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More Kenyans eating healthy foods, new research shows

Agriculture expert says the demand for organic food has risen sharply by 500 per cent

In Summary

• There has been an increasing demand of 100 per cent for consumption of organic foods.

• Experts said the high cost and availability of organic food is  big challenge in the Kenyan market.  

Eating a vegetarian diet isn't always healthy and some may increase the risk of heart disease.
A vegetarian dish Eating a vegetarian diet isn't always healthy and some may increase the risk of heart disease.
Image: COURTESY

The demand for organic food in Kenya has increased by 500 per cent, an expert has said. 

Globally, consumption of the food has increased by 100 per cent from 2008 to date.

Participatory Ecological Land Use Management (Pelum) programme operations manager Rosinah Mbenya yesterday said more consumers are eating healthy food. 

She spoke during the closure of the 1st International Agroecology Conference held in Nairobi.

Mbenya said recent report by the International Federation of Organic Agriculture Movements in East Africa showed the people eating organic foods has increased over the years from an average of 10 per cent to 59 per cent.

However, she said consumers have been grappling with the ability to be able to verify whether the food in the market is organic non-organic.

“Certification processes are going on. We have the participatory guaranteed systems for the local market. We also have internationally recognised certification systems. Consumers can be able to differentiate the products and be sure they are eating organic products,” Mbenya said.

Some products in the market are labeled organic, but many of them have not been certified as having been produced organically.

Mbenya said although the demand for organic food is high, people shy away from buying them because they are very expensive in the Kenyan market.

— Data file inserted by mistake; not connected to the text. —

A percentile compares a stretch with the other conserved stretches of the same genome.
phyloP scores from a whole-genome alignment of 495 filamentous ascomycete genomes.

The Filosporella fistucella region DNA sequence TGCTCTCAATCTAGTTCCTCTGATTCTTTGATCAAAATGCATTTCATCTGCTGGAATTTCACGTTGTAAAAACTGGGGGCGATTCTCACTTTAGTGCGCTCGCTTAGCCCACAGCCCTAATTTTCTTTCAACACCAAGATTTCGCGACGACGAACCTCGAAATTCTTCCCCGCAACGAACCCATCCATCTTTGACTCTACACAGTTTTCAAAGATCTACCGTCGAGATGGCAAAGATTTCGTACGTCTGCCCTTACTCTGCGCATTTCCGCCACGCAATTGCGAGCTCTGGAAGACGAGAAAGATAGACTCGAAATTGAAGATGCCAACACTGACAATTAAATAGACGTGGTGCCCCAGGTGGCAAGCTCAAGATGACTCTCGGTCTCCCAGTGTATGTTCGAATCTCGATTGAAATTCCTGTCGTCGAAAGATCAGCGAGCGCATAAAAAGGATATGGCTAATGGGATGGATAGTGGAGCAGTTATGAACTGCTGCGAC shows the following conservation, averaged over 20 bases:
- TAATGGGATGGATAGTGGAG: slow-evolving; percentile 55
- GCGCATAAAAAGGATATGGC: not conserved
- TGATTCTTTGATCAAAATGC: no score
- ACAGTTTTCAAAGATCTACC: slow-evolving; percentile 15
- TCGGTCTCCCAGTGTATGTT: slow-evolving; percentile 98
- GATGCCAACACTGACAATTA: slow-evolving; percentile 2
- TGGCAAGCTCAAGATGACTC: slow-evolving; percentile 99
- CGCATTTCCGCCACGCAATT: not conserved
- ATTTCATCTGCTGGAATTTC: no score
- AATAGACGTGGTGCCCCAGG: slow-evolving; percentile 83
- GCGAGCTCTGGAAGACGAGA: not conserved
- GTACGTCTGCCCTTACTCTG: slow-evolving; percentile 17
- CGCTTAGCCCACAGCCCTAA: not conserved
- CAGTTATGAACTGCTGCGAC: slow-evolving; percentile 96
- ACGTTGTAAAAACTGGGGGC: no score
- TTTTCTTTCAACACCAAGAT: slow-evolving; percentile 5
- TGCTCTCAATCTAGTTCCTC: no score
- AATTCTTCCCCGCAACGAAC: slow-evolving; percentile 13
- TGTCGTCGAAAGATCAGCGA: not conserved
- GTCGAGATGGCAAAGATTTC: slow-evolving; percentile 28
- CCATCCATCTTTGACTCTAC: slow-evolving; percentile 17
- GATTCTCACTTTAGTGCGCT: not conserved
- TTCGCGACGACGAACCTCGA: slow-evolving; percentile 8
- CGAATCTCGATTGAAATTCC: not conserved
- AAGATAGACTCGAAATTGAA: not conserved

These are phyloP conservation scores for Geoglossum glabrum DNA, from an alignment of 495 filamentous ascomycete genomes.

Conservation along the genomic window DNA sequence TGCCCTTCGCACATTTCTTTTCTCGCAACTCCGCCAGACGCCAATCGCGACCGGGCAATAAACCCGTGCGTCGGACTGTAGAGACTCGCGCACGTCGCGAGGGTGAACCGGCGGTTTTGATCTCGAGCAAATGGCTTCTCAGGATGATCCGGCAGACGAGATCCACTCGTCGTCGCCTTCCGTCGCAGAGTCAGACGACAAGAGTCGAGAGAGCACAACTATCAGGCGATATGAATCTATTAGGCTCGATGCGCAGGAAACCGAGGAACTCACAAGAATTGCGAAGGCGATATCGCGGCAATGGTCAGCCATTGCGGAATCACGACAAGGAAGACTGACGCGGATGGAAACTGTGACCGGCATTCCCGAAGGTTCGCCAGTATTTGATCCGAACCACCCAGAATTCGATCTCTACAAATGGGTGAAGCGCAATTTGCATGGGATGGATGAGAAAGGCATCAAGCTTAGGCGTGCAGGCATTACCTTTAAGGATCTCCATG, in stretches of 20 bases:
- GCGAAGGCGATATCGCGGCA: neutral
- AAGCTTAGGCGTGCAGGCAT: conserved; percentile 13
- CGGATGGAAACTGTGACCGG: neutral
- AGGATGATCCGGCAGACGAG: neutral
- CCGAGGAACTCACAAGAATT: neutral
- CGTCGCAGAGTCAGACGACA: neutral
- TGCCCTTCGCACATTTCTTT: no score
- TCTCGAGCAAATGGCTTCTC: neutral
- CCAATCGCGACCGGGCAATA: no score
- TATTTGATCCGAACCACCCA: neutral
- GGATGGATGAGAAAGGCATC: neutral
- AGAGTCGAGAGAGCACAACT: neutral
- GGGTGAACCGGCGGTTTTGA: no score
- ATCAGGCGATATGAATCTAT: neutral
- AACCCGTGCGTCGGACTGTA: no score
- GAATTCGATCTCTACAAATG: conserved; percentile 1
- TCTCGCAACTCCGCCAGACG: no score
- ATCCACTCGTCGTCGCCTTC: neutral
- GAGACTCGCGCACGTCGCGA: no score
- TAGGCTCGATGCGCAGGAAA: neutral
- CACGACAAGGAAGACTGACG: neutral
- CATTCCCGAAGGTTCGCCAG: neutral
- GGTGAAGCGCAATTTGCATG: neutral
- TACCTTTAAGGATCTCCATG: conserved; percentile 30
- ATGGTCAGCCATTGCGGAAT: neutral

United Nations Conference on Trade and Development project coordinator Malicke Kane said in 2017, the global market for organic products was valued at US$97 billion (Sh9.7 trillion).

The US tops the list with a market value of Sh4.5 trillion, followed by the European Union at Sh3.9 trillion, China is third at Sh860 billion and Canada fourth with Sh340 billion.

Kane said the high market value of organic food is due to a sharp growth of the middle-class population in Sub-Saharan Africa, which has increased to 100 million people.

He said some of the most traded organic food in the US is milk, salad, eggs, chicken and apples.

“Some of the organic products exported to the EU from Africa include tropical fruits, vegetables, cereals, fish, nuts and roasted coffee,” Kane said.

In East Africa, roots and tubers, herbal teas, supplements and honey are the preferred organic foods.

According to a survey carried out in 2017 by the International Federation of Organic Agriculture Movements, awareness of organic foods had improved by 10 per cent since 2013.

“Awareness was highest in Uganda at 58 per cent, Burundi at 48 per cent, Rwanda at 45 per cent, Kenya at 29 per cent and Tanzania at 20 per cent,” the report read.

The survey showed that the cost and availability are barriers to consumption of organic food.

“These need to be addressed in order to realise increased consumption of organic foods. Open air markets have been observed as the preferred shopping venues  for organic consumers followed by supermarkets and organic farmers’ markets,” the survey said.

“Most consumers are generally willing to purchase organic products if the prices are either lower, at par with other products or even slightly more expensive. However, if organic products are significantly more expensive, then consumers will not buy them.”

(Edited by P. Wanambisi)